(Apologies for cross posting)
have you been wondering if anything is happening in the Accessibility
metadata field? I am about to outline what I know of what is happening
and would appreciate your comments.
Sorry if this is a long email - there is a lot to say!
DC Accessibility Community Update - April 2012
You may know that DC Accessibility has been working since 2002 to
provide guidance on accessibility metadata. The needs of people with
disabilities call for more than the simple DC terms because people
often need to know , e.g., not just that this is an image, but that it
is an image of text so they will need some other resource or
modification of this one to access the information contained in the
So step one for DC Accessibility was to have some qualified DC terms
and some new ones to provide the necessary information.
Then it became clear that whereas many had been relying on the W3C
techniques for making resources 'universally accessible', it is simply
not possible to make all resources accessible to everyone. Clearly
metadata was required!
The first step was to describe characteristics of resources that
matter when access is limited (the history etc of this is outlined on
the DCMI website - see http://dublincore.org/groups/access/ and look
on the wiki for a lot more http://dublincore.org/accessibilitywiki).
Then we also wanted to describe the set of needs a person might have.
The University of Toronto was able to run a system within their
university that matched resources to registered user needs, given they
had both information about their users' needs in a dynamic registry so
users could change their profile, and all the necessary resources
specially created for their users. But this would not work in an open
The next step was what is known as 'AccessForAll' metadata - a way of
providing a profile of the needs of users that could be matched to a
way of describing the relevant characteristics of resources.
While this work was going on, within DCMI we were working to provide
something everyone could use to describe their resources to make a
HUGE difference to the discovery process for people with special needs.
We came up with one term that could be added to a DC profile to make a
very big difference - the term 'accessibilty' - and then an AP that
could be used by those who were able to offer more. This work was done
in parallel with other work that was identifying the needs and
preferences of users and preparing for them to be matched
automatically and otherwise by suitable resources allowing content
providers to offer an accessible service - beyond just accessible
resources. This meant moving from working with the almost impossible
'just-in-case' approach to accessibility to a much more practical
While this was happening, the UN was updating its Convention on the
Rights of People with Disabilities and the Web was evolving so people
everywhere were using different devices, in many different contexts,
and starting to have different needs for the same resources, and so
the notion of an 'inclusive information society' was emerging.
In the US, the Federal Government started to think about how people
with special needs could be helped by the cloud. Surely some of the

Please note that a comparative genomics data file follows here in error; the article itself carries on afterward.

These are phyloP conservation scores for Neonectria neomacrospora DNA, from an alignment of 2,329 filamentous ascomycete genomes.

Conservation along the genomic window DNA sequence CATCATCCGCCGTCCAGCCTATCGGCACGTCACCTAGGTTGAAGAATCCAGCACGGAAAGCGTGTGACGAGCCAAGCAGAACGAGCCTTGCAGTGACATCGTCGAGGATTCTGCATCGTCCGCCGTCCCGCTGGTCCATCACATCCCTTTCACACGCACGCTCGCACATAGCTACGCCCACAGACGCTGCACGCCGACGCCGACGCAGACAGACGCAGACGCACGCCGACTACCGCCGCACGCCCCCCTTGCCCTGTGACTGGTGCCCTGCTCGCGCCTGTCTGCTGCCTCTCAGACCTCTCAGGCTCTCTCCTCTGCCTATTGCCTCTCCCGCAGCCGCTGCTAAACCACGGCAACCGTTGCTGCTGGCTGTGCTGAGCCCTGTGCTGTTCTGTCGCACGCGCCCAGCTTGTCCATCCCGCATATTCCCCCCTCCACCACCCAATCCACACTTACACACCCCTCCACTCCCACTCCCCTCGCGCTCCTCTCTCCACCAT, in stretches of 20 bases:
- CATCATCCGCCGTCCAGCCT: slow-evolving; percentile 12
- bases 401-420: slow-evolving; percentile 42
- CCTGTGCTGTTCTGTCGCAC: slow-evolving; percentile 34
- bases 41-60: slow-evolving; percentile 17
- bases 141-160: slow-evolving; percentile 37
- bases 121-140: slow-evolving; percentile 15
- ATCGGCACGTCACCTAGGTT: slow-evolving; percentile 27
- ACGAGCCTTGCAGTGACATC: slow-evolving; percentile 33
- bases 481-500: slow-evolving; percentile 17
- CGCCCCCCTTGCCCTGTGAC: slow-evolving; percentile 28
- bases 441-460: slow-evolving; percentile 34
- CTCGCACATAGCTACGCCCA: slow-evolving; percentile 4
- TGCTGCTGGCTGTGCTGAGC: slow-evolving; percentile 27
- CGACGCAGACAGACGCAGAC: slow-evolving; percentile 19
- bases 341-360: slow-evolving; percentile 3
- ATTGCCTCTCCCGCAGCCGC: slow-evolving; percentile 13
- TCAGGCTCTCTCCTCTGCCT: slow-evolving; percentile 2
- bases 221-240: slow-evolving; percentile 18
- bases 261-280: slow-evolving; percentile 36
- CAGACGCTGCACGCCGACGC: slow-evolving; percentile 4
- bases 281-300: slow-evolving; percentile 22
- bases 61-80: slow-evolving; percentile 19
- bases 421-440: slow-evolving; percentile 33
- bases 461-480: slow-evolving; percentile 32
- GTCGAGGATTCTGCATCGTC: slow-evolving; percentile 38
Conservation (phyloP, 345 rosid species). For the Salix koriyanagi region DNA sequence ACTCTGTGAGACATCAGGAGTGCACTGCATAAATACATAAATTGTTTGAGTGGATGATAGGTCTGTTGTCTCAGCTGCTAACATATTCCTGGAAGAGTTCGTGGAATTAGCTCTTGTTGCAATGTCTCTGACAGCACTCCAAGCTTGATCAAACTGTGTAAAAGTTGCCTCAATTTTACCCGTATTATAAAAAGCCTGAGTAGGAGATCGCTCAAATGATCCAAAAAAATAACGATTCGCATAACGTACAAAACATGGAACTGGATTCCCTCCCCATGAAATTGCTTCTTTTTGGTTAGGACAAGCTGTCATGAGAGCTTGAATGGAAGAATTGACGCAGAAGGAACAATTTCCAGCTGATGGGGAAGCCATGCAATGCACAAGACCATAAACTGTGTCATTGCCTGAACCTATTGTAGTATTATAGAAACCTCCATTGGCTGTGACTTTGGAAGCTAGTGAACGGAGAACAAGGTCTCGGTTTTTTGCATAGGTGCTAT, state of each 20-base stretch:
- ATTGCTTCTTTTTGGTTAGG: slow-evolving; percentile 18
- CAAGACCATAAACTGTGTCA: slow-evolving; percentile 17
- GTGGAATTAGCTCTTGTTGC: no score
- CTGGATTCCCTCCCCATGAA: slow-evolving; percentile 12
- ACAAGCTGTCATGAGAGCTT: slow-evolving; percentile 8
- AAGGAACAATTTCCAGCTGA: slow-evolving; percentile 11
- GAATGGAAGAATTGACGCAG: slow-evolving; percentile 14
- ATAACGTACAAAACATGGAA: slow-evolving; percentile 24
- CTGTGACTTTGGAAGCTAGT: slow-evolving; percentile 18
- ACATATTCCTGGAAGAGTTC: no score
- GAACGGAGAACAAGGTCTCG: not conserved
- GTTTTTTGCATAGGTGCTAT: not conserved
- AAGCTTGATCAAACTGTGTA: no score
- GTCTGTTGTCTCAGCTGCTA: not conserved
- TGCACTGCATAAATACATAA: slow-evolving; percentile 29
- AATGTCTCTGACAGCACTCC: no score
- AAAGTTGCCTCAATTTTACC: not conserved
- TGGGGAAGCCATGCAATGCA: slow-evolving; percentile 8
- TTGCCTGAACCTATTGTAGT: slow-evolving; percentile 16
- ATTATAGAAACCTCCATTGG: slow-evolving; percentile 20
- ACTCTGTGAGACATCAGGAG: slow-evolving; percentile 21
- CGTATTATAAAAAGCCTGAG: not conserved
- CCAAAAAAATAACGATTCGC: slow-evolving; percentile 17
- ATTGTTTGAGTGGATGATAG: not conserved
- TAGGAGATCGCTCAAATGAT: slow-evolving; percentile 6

services they use for adaptation of resources could be made available
And so we moved into a phase in which we are developing the Global
Public Inclusive Infrastructure (http://gpii.org/). There are a number
of well-funded projects to advance this work and, particularly in
Europe, systems are emerging.
So, back to DCMI. It is not yet determined exactly which functional
requirements will be catered for, or how these will be organised. It
is not yet clear how the relevant characteristics of resources
(including services, of course) will be described, but these must
match the needs and preferences of the users. But it is clear that DC
metadata is likely to provide some very good solutions to these
The original DC Accessibility AP was set up to match the goals of ISO/
IEC standard 24751. The terms were not the same but now that standard
is being revised. The DC AP was a response to a description set of an
abstract profile of user needs and preferences. This is a stretch for
some, but theoretically not a problem. Users are not defined by their
access needs and preferences - because these change according to the
circumstances - but their immediate functional needs can be described
in the profile.
So the immediate work for the DC Accessibility Community is to revisit
what has been done already. This means to check that the needs and
preferences of users are well-defined and there is a DC conformant way
of describing them, and to then to provide a well-defined, DC
conformant way of describing the characteristics of resources. This
will enable DC metadata systems, or those compatible with them, to use
the information to help users find resources that will be accessible
to them. It will help those who provide alternative resources and
adaptive services make them available without dependence on the
authors of those resources. We think of cumulative metadata, developed
by crowd-sourcing and paradata (machine-generated metadata based on
usage etc), improving the accessibility of the Web.
If you have questions, comments, ideas, or anything else to
contribute, please share your ideas with us on this list.